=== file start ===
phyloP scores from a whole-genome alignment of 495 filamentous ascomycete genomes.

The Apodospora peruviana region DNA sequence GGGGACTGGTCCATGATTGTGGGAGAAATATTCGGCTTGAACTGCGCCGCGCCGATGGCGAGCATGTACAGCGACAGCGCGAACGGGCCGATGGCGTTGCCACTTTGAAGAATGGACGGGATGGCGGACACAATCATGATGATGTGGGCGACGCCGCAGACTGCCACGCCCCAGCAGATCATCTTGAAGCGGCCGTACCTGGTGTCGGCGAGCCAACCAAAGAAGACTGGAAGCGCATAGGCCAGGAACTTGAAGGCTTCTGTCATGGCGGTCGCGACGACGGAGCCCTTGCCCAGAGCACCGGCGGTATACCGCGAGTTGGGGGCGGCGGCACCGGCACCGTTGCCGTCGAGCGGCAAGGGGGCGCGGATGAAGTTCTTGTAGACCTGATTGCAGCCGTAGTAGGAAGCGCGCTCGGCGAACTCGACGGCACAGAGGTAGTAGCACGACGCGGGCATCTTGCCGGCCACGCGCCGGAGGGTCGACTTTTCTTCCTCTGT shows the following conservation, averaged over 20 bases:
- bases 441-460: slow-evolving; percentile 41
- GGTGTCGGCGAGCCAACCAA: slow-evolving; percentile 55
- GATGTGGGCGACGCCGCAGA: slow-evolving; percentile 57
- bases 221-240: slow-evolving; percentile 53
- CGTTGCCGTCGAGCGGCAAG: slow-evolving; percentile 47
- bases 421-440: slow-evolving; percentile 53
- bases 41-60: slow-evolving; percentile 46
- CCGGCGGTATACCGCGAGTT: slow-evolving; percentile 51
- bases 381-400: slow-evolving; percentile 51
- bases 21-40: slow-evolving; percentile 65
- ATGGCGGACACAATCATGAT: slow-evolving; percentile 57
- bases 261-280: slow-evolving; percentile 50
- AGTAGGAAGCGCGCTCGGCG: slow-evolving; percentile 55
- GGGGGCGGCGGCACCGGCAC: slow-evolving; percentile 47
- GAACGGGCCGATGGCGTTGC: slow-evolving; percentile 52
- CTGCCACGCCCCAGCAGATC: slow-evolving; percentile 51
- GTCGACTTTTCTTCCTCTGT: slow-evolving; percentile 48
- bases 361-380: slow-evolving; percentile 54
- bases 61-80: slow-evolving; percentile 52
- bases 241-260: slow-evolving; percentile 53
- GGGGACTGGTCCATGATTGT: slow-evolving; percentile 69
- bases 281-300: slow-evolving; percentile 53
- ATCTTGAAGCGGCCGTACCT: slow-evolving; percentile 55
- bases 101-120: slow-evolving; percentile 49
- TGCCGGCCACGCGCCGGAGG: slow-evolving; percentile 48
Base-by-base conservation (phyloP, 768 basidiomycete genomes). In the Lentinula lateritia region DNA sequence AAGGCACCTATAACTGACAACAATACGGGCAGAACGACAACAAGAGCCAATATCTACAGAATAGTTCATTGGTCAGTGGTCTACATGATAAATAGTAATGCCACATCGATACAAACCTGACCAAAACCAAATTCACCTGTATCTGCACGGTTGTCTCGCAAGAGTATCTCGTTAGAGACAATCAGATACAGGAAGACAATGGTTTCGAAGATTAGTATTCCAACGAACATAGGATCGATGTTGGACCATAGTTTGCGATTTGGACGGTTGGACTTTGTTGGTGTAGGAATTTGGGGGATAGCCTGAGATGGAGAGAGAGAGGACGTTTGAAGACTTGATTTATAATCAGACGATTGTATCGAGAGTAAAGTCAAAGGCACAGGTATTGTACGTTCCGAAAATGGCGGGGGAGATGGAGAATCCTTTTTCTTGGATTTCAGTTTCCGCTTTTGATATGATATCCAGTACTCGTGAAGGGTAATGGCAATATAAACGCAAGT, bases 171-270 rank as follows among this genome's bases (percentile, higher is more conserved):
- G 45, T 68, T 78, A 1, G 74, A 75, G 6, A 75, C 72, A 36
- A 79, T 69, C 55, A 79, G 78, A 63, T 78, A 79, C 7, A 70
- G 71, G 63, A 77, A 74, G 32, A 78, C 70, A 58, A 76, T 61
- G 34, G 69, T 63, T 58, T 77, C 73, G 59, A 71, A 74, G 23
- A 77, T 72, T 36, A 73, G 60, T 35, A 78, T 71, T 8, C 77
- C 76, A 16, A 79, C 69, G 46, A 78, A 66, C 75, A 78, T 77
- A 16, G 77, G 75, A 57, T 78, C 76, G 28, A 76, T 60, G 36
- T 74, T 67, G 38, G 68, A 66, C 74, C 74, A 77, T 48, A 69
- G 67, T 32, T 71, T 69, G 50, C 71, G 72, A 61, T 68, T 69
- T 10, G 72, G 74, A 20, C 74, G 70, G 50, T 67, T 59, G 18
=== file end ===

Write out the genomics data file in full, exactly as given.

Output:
phyloP scores from a whole-genome alignment of 495 filamentous ascomycete genomes.

The Apodospora peruviana region DNA sequence GGGGACTGGTCCATGATTGTGGGAGAAATATTCGGCTTGAACTGCGCCGCGCCGATGGCGAGCATGTACAGCGACAGCGCGAACGGGCCGATGGCGTTGCCACTTTGAAGAATGGACGGGATGGCGGACACAATCATGATGATGTGGGCGACGCCGCAGACTGCCACGCCCCAGCAGATCATCTTGAAGCGGCCGTACCTGGTGTCGGCGAGCCAACCAAAGAAGACTGGAAGCGCATAGGCCAGGAACTTGAAGGCTTCTGTCATGGCGGTCGCGACGACGGAGCCCTTGCCCAGAGCACCGGCGGTATACCGCGAGTTGGGGGCGGCGGCACCGGCACCGTTGCCGTCGAGCGGCAAGGGGGCGCGGATGAAGTTCTTGTAGACCTGATTGCAGCCGTAGTAGGAAGCGCGCTCGGCGAACTCGACGGCACAGAGGTAGTAGCACGACGCGGGCATCTTGCCGGCCACGCGCCGGAGGGTCGACTTTTCTTCCTCTGT shows the following conservation, averaged over 20 bases:
- bases 441-460: slow-evolving; percentile 41
- GGTGTCGGCGAGCCAACCAA: slow-evolving; percentile 55
- GATGTGGGCGACGCCGCAGA: slow-evolving; percentile 57
- bases 221-240: slow-evolving; percentile 53
- CGTTGCCGTCGAGCGGCAAG: slow-evolving; percentile 47
- bases 421-440: slow-evolving; percentile 53
- bases 41-60: slow-evolving; percentile 46
- CCGGCGGTATACCGCGAGTT: slow-evolving; percentile 51
- bases 381-400: slow-evolving; percentile 51
- bases 21-40: slow-evolving; percentile 65
- ATGGCGGACACAATCATGAT: slow-evolving; percentile 57
- bases 261-280: slow-evolving; percentile 50
- AGTAGGAAGCGCGCTCGGCG: slow-evolving; percentile 55
- GGGGGCGGCGGCACCGGCAC: slow-evolving; percentile 47
- GAACGGGCCGATGGCGTTGC: slow-evolving; percentile 52
- CTGCCACGCCCCAGCAGATC: slow-evolving; percentile 51
- GTCGACTTTTCTTCCTCTGT: slow-evolving; percentile 48
- bases 361-380: slow-evolving; percentile 54
- bases 61-80: slow-evolving; percentile 52
- bases 241-260: slow-evolving; percentile 53
- GGGGACTGGTCCATGATTGT: slow-evolving; percentile 69
- bases 281-300: slow-evolving; percentile 53
- ATCTTGAAGCGGCCGTACCT: slow-evolving; percentile 55
- bases 101-120: slow-evolving; percentile 49
- TGCCGGCCACGCGCCGGAGG: slow-evolving; percentile 48
Base-by-base conservation (phyloP, 768 basidiomycete genomes). In the Lentinula lateritia region DNA sequence AAGGCACCTATAACTGACAACAATACGGGCAGAACGACAACAAGAGCCAATATCTACAGAATAGTTCATTGGTCAGTGGTCTACATGATAAATAGTAATGCCACATCGATACAAACCTGACCAAAACCAAATTCACCTGTATCTGCACGGTTGTCTCGCAAGAGTATCTCGTTAGAGACAATCAGATACAGGAAGACAATGGTTTCGAAGATTAGTATTCCAACGAACATAGGATCGATGTTGGACCATAGTTTGCGATTTGGACGGTTGGACTTTGTTGGTGTAGGAATTTGGGGGATAGCCTGAGATGGAGAGAGAGAGGACGTTTGAAGACTTGATTTATAATCAGACGATTGTATCGAGAGTAAAGTCAAAGGCACAGGTATTGTACGTTCCGAAAATGGCGGGGGAGATGGAGAATCCTTTTTCTTGGATTTCAGTTTCCGCTTTTGATATGATATCCAGTACTCGTGAAGGGTAATGGCAATATAAACGCAAGT, bases 171-270 rank as follows among this genome's bases (percentile, higher is more conserved):
- G 45, T 68, T 78, A 1, G 74, A 75, G 6, A 75, C 72, A 36
- A 79, T 69, C 55, A 79, G 78, A 63, T 78, A 79, C 7, A 70
- G 71, G 63, A 77, A 74, G 32, A 78, C 70, A 58, A 76, T 61
- G 34, G 69, T 63, T 58, T 77, C 73, G 59, A 71, A 74, G 23
- A 77, T 72, T 36, A 73, G 60, T 35, A 78, T 71, T 8, C 77
- C 76, A 16, A 79, C 69, G 46, A 78, A 66, C 75, A 78, T 77
- A 16, G 77, G 75, A 57, T 78, C 76, G 28, A 76, T 60, G 36
- T 74, T 67, G 38, G 68, A 66, C 74, C 74, A 77, T 48, A 69
- G 67, T 32, T 71, T 69, G 50, C 71, G 72, A 61, T 68, T 69
- T 10, G 72, G 74, A 20, C 74, G 70, G 50, T 67, T 59, G 18